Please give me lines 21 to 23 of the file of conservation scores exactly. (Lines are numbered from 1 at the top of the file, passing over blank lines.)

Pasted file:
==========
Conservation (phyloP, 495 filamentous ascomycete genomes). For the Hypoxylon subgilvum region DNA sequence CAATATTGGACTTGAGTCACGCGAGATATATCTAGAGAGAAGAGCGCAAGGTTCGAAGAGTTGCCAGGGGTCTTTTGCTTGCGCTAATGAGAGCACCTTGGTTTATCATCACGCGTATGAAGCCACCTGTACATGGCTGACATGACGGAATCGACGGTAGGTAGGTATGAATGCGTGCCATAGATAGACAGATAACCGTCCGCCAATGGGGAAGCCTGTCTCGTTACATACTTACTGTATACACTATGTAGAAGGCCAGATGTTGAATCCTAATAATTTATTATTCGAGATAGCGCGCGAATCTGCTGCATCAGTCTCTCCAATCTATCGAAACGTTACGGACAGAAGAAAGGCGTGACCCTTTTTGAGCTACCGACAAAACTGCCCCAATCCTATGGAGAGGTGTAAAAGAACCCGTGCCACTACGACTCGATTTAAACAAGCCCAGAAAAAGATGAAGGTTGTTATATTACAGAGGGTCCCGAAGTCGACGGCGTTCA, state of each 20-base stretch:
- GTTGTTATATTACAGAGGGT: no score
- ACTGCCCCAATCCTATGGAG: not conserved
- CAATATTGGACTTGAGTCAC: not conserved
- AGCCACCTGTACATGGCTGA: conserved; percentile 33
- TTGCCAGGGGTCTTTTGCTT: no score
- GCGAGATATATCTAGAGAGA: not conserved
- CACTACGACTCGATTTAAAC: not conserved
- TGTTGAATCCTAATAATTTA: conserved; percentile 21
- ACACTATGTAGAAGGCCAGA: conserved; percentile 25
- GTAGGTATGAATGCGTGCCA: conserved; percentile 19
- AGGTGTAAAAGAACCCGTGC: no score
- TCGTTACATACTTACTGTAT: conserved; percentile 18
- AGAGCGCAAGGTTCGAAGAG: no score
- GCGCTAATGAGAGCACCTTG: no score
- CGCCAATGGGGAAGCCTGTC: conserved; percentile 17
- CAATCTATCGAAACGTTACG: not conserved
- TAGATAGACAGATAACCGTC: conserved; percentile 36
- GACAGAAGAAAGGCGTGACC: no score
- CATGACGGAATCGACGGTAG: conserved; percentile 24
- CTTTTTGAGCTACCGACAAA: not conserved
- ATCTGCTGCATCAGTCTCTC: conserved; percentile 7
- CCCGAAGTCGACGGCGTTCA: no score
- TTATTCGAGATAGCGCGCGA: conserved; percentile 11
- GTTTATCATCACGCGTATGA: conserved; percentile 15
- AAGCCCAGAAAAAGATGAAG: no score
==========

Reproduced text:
- CTTTTTGAGCTACCGACAAA: not conserved
- ATCTGCTGCATCAGTCTCTC: conserved; percentile 7
- CCCGAAGTCGACGGCGTTCA: no score